Recourse to reform
I can remember hiding from the bullets and bombs in the bathroom with my mom
and brother. My father was out trying to earn a living, and the worry that he would not make it home made me sick to my stomach on a daily basis. We lived in hell as militias destroyed this country and its once-strong economy and currency. When we finally escaped, we headed for Canada. Arriving as immigrants, we were graciously welcomed and provided with every right the developed country had to offer. Except one. The most precious right. The right to vote. We were told that only after we proved worthy would that right be granted to us.
The men who literally destroyed this country were somehow entrusted with rebuilding it. They have unequivocally failed. This country is a crumbling mess, when it has the potential to be a regional economic powerhouse. The gross mismanagement is shameful. We have the drive and the talent, what we need now are elected officials who will take immediate action to improve Lebanon’s physical and legal infrastructure.
Take the national approach to cybersecurity, for example. We don’t have laws to protect citizens online, much less laws to enable and nurture business development on the web. Hell, we don’t even have the infrastructure for modern internet connections. Passing laws and investing in infrastructure are low-hanging fruit the people have been begging for over the last ten years. This is simple, but our politicians are deaf. Instead of a booming digital economy, we have broken promises and draft laws ignored by an arguably unconstitutional Parliament.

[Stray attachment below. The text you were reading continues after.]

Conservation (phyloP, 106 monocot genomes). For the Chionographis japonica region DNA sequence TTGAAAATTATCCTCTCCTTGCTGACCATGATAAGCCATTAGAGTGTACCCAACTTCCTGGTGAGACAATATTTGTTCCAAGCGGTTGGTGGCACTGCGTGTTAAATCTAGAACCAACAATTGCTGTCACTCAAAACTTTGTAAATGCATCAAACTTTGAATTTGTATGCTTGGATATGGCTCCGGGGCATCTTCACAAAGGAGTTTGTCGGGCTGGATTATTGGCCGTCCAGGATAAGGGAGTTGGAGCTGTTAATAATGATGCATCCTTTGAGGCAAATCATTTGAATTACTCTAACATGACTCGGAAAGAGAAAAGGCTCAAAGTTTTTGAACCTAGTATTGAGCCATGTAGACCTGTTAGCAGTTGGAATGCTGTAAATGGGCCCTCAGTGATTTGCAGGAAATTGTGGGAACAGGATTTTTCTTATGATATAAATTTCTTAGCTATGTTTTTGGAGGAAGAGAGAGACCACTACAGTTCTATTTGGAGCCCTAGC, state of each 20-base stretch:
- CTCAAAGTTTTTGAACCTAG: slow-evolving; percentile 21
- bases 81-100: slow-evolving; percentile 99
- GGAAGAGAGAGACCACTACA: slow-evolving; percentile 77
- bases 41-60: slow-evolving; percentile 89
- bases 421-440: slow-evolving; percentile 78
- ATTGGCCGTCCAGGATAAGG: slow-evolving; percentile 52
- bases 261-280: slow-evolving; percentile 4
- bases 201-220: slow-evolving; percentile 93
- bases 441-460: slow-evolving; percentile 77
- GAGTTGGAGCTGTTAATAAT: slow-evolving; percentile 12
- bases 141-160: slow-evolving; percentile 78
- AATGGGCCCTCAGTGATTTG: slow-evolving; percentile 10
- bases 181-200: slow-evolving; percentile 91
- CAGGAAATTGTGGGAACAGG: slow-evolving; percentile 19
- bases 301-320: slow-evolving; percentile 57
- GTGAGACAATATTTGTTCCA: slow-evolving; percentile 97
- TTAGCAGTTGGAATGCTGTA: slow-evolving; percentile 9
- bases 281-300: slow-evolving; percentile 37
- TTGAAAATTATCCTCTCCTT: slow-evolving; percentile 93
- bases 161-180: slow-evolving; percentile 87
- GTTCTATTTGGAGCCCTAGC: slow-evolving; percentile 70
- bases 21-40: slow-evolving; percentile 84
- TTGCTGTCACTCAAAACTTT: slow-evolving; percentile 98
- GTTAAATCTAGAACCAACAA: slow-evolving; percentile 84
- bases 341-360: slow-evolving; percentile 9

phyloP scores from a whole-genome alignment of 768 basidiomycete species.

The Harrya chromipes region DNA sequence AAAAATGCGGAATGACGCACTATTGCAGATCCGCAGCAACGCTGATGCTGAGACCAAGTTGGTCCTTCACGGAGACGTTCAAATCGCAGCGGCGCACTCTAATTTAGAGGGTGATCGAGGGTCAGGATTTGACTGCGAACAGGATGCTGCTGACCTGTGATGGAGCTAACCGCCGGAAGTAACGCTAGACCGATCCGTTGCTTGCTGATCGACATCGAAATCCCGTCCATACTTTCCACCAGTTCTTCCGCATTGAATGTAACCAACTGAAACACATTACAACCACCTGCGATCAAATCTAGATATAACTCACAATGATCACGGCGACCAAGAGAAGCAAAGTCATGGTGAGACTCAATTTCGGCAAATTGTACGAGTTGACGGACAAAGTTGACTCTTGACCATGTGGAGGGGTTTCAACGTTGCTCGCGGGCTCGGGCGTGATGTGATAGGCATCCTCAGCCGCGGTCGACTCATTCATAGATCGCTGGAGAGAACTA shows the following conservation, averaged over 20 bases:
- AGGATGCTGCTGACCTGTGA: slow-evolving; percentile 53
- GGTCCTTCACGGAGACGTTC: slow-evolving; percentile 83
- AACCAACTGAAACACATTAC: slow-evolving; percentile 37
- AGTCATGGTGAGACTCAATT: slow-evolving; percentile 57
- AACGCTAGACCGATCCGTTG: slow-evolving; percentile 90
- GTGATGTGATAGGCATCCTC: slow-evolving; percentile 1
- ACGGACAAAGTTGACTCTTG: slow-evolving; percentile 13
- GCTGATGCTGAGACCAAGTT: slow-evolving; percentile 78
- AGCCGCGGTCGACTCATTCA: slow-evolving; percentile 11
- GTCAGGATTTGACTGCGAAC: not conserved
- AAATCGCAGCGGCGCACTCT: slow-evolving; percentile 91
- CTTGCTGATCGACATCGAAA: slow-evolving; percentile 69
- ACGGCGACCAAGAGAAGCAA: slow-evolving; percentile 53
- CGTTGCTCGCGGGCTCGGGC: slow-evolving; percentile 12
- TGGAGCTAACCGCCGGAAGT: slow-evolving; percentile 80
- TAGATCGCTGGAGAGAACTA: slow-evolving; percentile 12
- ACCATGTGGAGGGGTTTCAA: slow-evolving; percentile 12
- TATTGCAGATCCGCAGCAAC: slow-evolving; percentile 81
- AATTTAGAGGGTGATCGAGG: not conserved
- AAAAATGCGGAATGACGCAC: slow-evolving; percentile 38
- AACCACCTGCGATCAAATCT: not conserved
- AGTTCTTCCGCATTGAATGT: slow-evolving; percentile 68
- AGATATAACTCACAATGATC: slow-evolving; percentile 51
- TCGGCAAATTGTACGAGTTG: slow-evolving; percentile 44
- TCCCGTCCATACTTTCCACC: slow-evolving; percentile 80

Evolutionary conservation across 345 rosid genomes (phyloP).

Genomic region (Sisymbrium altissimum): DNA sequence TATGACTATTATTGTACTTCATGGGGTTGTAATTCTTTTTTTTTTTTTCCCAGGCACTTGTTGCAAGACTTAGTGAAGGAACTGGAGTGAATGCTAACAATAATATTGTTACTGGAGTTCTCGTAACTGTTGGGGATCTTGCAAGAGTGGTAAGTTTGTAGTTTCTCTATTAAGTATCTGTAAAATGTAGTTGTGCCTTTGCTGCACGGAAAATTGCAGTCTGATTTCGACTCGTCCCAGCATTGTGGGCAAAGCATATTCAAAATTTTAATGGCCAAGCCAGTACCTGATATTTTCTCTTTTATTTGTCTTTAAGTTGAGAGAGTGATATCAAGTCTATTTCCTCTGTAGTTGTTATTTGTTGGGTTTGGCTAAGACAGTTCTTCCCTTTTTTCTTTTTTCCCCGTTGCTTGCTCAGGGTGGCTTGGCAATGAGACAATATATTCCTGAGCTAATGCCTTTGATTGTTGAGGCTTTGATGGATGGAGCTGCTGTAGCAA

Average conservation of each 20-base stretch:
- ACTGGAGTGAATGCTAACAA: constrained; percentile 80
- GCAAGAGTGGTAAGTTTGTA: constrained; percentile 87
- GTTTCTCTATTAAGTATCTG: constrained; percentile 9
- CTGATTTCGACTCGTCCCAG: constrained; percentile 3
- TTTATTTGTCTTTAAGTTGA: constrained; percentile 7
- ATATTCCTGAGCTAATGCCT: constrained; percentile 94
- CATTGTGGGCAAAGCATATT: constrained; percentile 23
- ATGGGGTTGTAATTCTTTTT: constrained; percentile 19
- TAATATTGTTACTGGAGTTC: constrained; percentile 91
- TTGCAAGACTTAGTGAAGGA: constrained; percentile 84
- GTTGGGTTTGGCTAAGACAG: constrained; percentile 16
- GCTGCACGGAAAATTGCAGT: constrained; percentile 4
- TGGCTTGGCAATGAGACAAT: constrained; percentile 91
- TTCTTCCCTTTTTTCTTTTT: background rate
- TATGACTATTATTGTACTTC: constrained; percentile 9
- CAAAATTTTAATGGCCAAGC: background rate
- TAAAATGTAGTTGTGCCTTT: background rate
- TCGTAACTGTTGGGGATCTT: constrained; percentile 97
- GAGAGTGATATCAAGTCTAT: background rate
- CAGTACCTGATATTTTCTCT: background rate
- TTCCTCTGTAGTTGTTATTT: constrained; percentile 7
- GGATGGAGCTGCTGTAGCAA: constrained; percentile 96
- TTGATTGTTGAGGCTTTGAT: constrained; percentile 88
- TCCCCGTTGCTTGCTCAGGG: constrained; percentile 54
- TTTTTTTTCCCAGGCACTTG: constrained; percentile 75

The failure to find a fair and representative electoral law is unacceptable. I’m sick to death and angry, but sadly, not surprised. In the 1980s, our politicians were combatants who did not respect our right to live. Why would they respect our right to vote 30 years later?
Let’s not lie to ourselves, there is no real opposition to the ruling class in this country. We call ourselves a democracy, but our election results are no different than those in dictatorships. People took to the streets to protest during the garbage crisis in mid2015. Today, as our most precious right is being stolen AGAIN, the streets are silent.
We must begin to fight back. We deserve a standard of living that is very easily within reach. It will not take a generation to pull us out of the mess we are in, if we take the work seriously. Our problems are very well understood. Solutions are literally on the table. We need parliamentarians willing to work for Lebanon, and no matter which electoral law our princes decide on, we must stand against them.
Stealing back just a few parliamentary seats at a time would be a win. We need unity and focus. We have the ideas as well as the solutions. Let’s make sure our grandchildren do not end up hiding in a bathroom or queuing in an immigration line. Yasser Akkaoui Editor-in-chief